The instructions given in this section are available as a Jupyter Notebook on github at:
Introductory Slides and Videos
We have also work with other members of the MONAI team to develop three sets of slides that are targeted for different audiences. These slides do provide some guidance on their own, but they are really meant to be used by lecturers who already know MONAI and who want to introduce MONAI to others.
1. MONAI: A three minute introduction:
These slides were presented at the start of the 2020 3D Slicer Project Week. A video recording of that presentation is given here. Admittedly, the video contains some references specific to that venue, but the overall message is general and should help guide the use of the 3-minute introductory slides.
2. MONAI for Data Scientists and Developers:
These slides were part of an hour long presentation on MONAI given during the 2020 3D Slicer Project Week. This presentation is geared towards Pytorch / Python users, deep learning researchers, and data scientists who would like an overview of why MONAI should be used for medical imaging deep learning research and application development.
3. MONAI and Open Science for Clinicians and Project Managers:
These slides were given as a keynote presentation at the 16th International Symposium on Medical Information Processing and Analysis (SIPAIM 2020). These slides promote open science practices, acknowledge open science as a major reason for the success of deep learning, and introduce MONAI as an open science platform. A recording of the keynote presentation is also available online:
Additional MONAI Material and Forums
- Getting Started as a MONAI User:
- Getting Started as a MONAI Developer:
- Community Guide:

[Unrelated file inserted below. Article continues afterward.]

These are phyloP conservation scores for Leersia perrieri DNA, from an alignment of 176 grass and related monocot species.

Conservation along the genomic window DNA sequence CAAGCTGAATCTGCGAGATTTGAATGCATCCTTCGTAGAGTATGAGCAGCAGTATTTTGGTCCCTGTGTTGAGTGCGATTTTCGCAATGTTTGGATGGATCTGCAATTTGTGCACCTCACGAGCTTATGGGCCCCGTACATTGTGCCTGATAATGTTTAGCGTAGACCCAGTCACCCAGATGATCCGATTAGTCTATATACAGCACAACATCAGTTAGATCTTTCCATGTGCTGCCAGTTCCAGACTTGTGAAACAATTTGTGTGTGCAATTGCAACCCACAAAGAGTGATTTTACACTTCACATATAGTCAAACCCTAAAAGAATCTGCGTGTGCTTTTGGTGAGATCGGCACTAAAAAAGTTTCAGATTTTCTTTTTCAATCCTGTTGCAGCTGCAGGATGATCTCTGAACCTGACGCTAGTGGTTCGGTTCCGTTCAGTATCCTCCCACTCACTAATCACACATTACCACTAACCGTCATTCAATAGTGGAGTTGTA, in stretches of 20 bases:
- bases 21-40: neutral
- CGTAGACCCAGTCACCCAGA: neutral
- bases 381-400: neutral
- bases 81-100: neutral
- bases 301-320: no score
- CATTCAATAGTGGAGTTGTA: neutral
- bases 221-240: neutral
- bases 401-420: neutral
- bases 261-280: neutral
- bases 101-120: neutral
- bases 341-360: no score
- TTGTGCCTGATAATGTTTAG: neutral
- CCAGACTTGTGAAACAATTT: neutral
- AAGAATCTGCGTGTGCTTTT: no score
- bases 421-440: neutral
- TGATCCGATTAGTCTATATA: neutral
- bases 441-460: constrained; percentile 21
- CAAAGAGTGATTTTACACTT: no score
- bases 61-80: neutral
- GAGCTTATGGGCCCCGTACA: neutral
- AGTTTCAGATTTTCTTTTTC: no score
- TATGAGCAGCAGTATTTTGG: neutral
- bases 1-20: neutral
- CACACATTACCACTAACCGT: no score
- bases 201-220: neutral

- Contributing Guide:
- Suggestions for first contributions:
Look for the “Good First Issue” tag on the MONAI issue tracker: https://github.com/Project-MONAI/MONAI/labels/good%20first%20issue
- Community Guide:
- Q&A forums:
- PyTorch Forums. Tag @monai or see the MONAI user page.
- Stack Overflow:
- To join the MONAI Slack Channel, please fill out the Google form:
- PyTorch Forums. Tag @monai or see the MONAI user page.
- MONAI News:
We are extremely excited about what MONAI has to offer and how well it integrates with existing standards and contributes to open science. If you need help introducing MONAI to your collaborators or integrating MONAI into your projects and processes, or if you have suggestions on improving MONAI, you may also contact us at firstname.lastname@example.org.
1 comment to MONAI and ITKWidgets: Getting Started
Thank you for this interesting post.
Can I read out the properties of the itkwidgets viewer object which I set manually in the UI?
When I create a viewer=view(…) object, change the gradient opacity in the UI, and query the value in the next cell (viewer.gradient_opacity), the property hasn’t changed.
I would like to dump the imaging device-specific adjustments in order to play them back the next time.